strong winds starting to pick

up, obviously it leaves the

State in a dry state and ready

to burn. Firefighters are

taking no chances, banning the

lighting of all parts of the State today and tomorrow.

Western parts have been

sweltering for a record seventh

straight day, with temperatures soaring to over 42

degrees. We're expecting the temperatures to be even hotter

over the next few days in

Broken Hill and it's possible

they could break their all-time

November record. But the high

temperatures aren't bad news

for everyone. We just finished

and HSC and we're chilling at

the beach, kicking the ball.

The heat wave is good. For

you? Yeah, definitely. It

couldn't be a more perfect day

at the Coast. Great

temperatures and good surf.

But for the rest of NSW, the sweltering is set to continue

at least until the end of this

week. Nathan Rees has unveiled

yet another Cabinet line-up

after the shock dumping of two

ministers. He's carved up the portfolios once held by Ian

McDonald and Joe Tripodi and

shared them among his new-look

ministry. Allies of the axed ministers insist there will be

no payback, but the Premier

admits it's been risky

business. In the heat haze of

south-western Sydney, the

Premier reflected on his bold

move at Saturday's Labor conference. It was the single

biggest day of my life, in

professional terms. He admits

booting right-wing powerbroker

Joe Tripodi was a risk. I

accept that, but it's part of

a) fresh approach. Mr Tripodi

was surrounded by his

supporters at Parliament House

yesterday, but one of them, Planning Minister Kristina

Kennealy says there'll be no

payback for the Premier. That's

a ridiculous claim, there is no

plan for that at all. You can

say hand on heart there'll be

peace in caucus after

this? Yes, of course. But Ian McDonald wasn't going quietly,

lashing out on radio this

morning. The plain fact of the

matter, of course, was that

it's probably to do with

something about trying to force

me out of the Parliament. The

Premier was more interested in getting down to business on the

new rail link. It marks a beginning, a fresh approach.

It is beyond belief to try and

ask the NSW public for a fresh

start after 14 years when nothing's changed. Schools haven't changed, hospitals

haven't changed, congested

roads haven't changed, nor has

our public transport. In the

new Cabinet Paul McLeay gets

ports and waterways while Peter

Primrose overseeing Mineral Resources and Regulatory Reform.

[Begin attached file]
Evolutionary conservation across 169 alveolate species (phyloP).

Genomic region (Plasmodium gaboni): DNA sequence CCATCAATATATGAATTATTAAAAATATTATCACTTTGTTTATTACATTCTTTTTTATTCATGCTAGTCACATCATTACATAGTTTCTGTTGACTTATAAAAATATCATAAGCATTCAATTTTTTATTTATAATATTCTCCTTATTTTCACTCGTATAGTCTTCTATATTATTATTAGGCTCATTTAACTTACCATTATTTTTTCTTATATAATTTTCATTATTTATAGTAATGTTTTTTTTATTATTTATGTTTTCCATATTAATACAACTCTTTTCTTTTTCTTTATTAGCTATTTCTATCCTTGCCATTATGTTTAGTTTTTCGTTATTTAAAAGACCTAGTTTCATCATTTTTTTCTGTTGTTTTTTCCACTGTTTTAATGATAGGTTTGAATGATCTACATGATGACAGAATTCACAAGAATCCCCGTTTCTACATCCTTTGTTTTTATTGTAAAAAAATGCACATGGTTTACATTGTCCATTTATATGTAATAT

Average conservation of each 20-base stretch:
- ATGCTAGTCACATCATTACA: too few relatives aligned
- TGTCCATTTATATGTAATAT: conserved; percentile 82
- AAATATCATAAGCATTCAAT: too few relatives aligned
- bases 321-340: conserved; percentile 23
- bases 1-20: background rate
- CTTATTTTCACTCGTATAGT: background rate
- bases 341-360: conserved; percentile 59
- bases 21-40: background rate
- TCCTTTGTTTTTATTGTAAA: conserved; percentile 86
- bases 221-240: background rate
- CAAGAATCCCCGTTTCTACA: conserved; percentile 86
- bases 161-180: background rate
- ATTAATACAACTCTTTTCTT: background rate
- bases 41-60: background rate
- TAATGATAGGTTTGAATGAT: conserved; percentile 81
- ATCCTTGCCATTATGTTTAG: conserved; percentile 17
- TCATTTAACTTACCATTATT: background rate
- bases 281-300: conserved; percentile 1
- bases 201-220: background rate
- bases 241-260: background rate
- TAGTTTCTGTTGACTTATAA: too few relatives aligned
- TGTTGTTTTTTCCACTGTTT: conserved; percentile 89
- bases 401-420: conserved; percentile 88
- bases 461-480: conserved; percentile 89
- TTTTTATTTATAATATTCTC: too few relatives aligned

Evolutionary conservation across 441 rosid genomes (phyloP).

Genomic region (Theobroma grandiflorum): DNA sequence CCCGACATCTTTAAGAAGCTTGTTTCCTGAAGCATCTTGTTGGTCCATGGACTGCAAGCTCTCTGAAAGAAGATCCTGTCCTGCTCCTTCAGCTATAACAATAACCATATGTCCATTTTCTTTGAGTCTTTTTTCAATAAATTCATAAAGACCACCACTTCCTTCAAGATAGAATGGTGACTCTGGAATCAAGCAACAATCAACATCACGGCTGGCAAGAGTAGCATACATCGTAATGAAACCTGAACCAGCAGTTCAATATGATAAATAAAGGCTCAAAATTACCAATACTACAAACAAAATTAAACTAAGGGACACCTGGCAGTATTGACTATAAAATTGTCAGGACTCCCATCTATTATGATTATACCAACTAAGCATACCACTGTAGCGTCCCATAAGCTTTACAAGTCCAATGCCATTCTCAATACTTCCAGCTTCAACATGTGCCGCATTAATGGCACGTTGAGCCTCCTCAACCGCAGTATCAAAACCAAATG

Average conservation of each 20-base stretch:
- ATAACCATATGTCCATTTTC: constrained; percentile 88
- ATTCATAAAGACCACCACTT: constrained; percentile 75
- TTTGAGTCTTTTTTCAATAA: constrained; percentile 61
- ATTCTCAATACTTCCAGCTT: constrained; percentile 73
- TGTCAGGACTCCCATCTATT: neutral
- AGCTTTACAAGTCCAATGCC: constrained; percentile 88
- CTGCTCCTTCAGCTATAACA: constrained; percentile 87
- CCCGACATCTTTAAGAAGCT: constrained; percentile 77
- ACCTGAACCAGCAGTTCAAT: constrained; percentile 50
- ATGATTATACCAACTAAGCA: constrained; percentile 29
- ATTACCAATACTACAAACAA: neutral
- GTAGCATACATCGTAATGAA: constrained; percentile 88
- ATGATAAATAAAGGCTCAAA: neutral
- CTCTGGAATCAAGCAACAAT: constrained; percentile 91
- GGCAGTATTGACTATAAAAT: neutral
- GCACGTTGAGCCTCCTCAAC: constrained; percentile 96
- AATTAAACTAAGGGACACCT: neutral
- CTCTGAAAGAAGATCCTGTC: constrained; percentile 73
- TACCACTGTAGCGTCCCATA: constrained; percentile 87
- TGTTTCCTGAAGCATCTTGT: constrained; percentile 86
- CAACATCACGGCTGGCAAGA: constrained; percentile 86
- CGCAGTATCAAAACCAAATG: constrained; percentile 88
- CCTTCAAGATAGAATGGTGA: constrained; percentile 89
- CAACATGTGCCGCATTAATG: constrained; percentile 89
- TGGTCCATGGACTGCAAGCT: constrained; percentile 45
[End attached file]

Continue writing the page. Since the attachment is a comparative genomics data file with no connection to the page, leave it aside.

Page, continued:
Many have allegiances to the

dumped Joe Tripodi. Is there a

risk in all of this? Of course,

but they're good at their

job. The Cabinet will be sworn

in tomorrow. Four men killed

in a head-on crash nearas are

suspected of having links to

drugs. Police found a large

amount of cash and white powder

in their car. The men died instantly when their car

crashed to the wrong side of

the Hume Highway and hit a

semitrailer. Jennifer Browning

reports. Another senseless

loss of life. The four victims

were in their early 20s and

died instantly when their car

crashed head-on into the truck.

Police are yet to identify the victims but say they've found

cash and a white powder which

they suspect to be drugs in the

boot of the car. I'm told that

it's a significant amount of

cash and we're trying to work

through the quantity, bearing

in mind you've got to search a vehicle that's almost

destroyed. The 50-year-old

truck driver has been released

from hospital and is assisting

police with investigations.

Six people died on the State's

roads this past weekend. The

death toll now stands at 412, 93 more than this time last

year. It's a shocker. Speed,

alcohol and fatigue are the

three biggest killers on our

roads. Slow down. If you're

having a drink, don't drive and

for God sake, take a break.

We're coming up to Christmas.

That's a time when people

should be able to enjoy a break

at the end of the year with

those they love. Some people

won't be sitting at the dinner

table this Christmas, because

they won't be here. Little

consolation for the grieving

families, but a timely warning

for those taking to the

nation's highways these

holidays. People get new tyres

on their cars all the time, but

how many spare a thought for

what happens to the old ones?

Used tyres are a huge waste

problem for Australia. There